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Grace’s fall from the heights of her career to the depths of alcoholism in the last few years of her life has left her friends and family puzzled, bereft, and asking what could have been done to save her. “It was just so painful to see a person with so much charisma get lost like that,” says Steve Adams, a friend since high school.
Taylorville, where Julie Ruth Grace grew up, seems farther removed from Chicago than its distance, 200 miles south, would suggest. A small, rural town with a quaint, if slightly dilapidated, Main Street, Taylorville had its heyday in the 1960s when its coal-mining industry and a large local paper mill were thriving. The Graces moved there in 1968 when Julie and her older brother, Glenn, were in grade school after their father, a school psychologist, got a job testing children for placement into special education.
Cheerful and high-spirited, Grace found many outlets for her restless energy: She was an able student; she volunteered at the local hospital; she swam competitively; and, in her senior year of high school, she went out for the girls’ basketball team. Though tall and lanky, Grace was not an especially talented ballplayer, according to David Hixenbaugh, her coach and now the assistant superintendent of Taylorville’s public schools. But she practiced hard and “never, ever complained” about the hours of shooting and wind sprints or the fact that she didn’t get much court time during games.
Grace left for college in 1980. After completing three years at Southern Illinois University in Carbondale, she moved to Washington, D.C., and finished up her credits in part by working on Capitol Hill, first as an intern for Senator Alan J. Dixon, and later as a paid administrative staffer for then Congressman Paul Simon. Though at first attracted more to liberal causes than to the political process, Grace was soon hooked. She put in a stint on Walter Mondale’s disastrous 1984 campaign for the presidency, then took an entry-level job at Jasculca/Terman and Associates, a Chicago-based political consulting firm. “I think she would have loved to have been press secretary for the White House,” says Mark Williams, an attorney who dated Grace briefly and then became a close friend. “That would have been her dream.”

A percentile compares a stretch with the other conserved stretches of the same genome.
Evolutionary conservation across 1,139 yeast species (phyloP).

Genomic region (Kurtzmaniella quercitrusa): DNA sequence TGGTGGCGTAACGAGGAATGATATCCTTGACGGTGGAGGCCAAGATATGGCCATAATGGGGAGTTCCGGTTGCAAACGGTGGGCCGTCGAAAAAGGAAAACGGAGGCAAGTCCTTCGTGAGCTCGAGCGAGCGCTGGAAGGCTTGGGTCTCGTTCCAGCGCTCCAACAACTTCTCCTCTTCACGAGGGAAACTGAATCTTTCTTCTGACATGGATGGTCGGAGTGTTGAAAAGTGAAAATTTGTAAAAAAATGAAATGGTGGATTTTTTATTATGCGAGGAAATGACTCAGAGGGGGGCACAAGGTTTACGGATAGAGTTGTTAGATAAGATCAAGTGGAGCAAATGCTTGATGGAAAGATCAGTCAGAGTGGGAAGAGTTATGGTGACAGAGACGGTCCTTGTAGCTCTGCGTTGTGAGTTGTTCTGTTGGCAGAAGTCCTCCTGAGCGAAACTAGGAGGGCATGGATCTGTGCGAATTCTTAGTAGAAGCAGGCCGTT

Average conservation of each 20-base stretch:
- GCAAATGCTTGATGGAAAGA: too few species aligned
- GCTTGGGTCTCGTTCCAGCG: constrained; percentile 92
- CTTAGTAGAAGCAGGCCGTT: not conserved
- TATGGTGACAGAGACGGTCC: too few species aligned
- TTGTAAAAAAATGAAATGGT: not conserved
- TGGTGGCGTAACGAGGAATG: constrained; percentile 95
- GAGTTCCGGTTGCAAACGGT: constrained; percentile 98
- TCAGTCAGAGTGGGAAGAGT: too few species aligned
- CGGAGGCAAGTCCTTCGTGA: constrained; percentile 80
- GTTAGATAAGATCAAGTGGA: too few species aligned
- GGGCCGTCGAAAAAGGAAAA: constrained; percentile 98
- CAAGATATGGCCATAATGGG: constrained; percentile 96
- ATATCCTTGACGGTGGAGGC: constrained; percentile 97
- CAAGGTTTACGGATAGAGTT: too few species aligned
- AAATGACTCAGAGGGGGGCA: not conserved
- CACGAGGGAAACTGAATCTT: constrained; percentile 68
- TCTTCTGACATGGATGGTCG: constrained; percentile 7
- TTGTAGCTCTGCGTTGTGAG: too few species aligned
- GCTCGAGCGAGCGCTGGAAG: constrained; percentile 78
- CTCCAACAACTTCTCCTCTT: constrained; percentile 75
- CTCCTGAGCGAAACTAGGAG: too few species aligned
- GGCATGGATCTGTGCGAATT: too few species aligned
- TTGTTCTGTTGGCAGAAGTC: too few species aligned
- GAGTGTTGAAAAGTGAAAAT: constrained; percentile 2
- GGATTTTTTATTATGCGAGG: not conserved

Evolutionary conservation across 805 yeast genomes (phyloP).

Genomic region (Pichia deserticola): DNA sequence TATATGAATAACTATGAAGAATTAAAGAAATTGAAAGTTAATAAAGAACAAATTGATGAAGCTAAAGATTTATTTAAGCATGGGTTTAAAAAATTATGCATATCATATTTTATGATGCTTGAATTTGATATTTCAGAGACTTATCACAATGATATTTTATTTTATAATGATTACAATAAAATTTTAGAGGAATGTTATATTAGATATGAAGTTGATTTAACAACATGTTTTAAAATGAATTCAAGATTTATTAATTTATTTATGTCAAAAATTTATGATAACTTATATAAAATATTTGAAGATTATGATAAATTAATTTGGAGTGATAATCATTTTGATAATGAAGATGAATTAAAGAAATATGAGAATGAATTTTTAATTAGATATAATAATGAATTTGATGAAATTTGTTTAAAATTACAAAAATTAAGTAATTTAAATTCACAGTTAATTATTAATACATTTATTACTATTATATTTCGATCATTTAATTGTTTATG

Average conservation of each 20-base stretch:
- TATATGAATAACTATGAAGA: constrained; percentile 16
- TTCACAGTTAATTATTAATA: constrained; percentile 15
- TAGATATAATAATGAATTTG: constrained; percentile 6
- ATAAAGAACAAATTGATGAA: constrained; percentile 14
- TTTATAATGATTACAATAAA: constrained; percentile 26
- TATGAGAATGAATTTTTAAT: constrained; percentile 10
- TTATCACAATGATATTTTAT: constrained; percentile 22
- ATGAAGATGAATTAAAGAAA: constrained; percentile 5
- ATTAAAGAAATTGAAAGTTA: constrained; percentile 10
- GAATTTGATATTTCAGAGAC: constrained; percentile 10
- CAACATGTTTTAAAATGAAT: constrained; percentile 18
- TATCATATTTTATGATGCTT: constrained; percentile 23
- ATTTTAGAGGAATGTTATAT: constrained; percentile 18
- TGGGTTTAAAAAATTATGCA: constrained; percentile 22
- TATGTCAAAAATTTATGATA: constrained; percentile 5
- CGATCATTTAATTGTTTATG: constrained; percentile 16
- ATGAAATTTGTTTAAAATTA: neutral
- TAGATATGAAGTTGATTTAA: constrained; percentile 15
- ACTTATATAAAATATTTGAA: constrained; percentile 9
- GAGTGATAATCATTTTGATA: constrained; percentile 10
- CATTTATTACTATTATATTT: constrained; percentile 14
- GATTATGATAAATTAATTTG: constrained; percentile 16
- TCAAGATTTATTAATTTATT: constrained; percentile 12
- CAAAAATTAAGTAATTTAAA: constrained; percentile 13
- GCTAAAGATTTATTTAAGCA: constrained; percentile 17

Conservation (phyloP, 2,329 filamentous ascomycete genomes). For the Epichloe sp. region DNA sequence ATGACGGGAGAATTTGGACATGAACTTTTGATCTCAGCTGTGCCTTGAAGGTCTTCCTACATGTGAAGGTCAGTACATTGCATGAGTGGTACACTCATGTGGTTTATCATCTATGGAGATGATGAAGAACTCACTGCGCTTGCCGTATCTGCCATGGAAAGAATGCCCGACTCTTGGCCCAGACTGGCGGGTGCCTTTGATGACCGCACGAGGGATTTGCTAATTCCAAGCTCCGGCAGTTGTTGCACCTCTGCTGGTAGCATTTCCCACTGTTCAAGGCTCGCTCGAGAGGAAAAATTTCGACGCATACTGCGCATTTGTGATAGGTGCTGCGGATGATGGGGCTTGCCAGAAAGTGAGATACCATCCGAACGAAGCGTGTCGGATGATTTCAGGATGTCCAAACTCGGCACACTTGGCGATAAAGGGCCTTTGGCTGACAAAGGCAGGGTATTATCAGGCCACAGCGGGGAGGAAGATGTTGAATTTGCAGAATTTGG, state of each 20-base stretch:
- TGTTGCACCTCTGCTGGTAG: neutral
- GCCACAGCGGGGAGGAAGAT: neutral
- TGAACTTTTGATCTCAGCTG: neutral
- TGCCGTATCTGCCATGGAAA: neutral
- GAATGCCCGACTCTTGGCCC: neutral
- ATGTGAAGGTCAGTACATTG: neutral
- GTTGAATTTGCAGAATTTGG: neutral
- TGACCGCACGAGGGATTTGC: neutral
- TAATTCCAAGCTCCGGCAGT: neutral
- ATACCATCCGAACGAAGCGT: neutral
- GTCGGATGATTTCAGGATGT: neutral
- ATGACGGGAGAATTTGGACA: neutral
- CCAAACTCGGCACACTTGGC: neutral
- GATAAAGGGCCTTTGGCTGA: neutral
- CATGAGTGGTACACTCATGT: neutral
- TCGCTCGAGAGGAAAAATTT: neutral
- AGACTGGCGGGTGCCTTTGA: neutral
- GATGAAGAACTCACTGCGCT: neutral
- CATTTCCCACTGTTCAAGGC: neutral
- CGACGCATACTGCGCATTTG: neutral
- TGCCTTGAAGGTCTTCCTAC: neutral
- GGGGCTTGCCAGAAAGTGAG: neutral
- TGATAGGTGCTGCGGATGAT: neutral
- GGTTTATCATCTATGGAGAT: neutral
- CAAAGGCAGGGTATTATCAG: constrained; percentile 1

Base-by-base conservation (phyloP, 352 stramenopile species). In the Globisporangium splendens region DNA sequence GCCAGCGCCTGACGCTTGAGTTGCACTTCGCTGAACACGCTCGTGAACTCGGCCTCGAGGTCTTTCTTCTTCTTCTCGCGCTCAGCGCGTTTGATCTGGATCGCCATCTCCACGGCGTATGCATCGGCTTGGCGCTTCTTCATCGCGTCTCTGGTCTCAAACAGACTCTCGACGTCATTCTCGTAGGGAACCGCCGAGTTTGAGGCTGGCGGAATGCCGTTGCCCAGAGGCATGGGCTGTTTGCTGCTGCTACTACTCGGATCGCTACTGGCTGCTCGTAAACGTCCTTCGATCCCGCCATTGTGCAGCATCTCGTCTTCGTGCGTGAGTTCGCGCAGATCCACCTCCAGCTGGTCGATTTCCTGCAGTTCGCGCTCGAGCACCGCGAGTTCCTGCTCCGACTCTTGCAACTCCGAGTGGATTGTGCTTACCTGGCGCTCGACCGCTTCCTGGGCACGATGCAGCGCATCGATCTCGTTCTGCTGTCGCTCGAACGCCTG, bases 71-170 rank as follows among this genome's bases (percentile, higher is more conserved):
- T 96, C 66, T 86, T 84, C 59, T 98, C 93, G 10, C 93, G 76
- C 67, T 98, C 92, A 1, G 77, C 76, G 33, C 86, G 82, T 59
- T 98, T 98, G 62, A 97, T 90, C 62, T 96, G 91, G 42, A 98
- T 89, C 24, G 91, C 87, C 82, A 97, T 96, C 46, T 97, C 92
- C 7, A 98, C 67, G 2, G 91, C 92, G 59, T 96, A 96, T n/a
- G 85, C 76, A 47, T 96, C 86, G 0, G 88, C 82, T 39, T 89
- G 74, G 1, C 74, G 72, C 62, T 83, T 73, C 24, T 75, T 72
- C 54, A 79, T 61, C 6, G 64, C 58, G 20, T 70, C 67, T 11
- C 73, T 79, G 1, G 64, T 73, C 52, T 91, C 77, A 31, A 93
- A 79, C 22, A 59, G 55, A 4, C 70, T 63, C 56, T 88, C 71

Socializing and swapping war stories over drinks in the higher-end bars along Rush Street served a double purpose for Grace: It was fun, to be sure, but it was also work. Before long, Grace became a recognizable fixture in the city’s insular political scene. “Julie had a sixth sense about where the political action was,” says Thom Serafin, a political public relations consultant and her friend since 1986. “She went to all the fundraising events and so she met a lot of people that way. Those she didn’t meet she called up and made an appointment for lunch.”
But by the end of the 1980s, friends say, she was burned out and looking for an escape from what she increasingly considered a dead-end career in politics. According to Williams, she had poured her “heart and soul” into her work for local Democrats such as Neil Hartigan, Jim Burns, Ted Lechowicz, and Al Ronan, and slogged through two years cranking out press releases for the state of Illinois tourism office. “She felt people were not reciprocating her hard work and effort,” Williams says.
Hoping to get into journalism, Grace appealed in 1990 to Thomas Hardy, then a Chicago Tribune political columnist, for career advice. Hardy remembers telling her to get some real reporting and writing experience before applying to the city’s biggest newspaper for a job. “She knew reporters because she dealt with them in campaigns and in her [tourism] job,” Hardy says. But, he remembers thinking, “the first stop isn’t the Tribune.” The next year, by way of an introduction through Thom Serafin, Grace landed at Time, the nation’s oldest weekly newsmagazine, with a circulation of four million readers.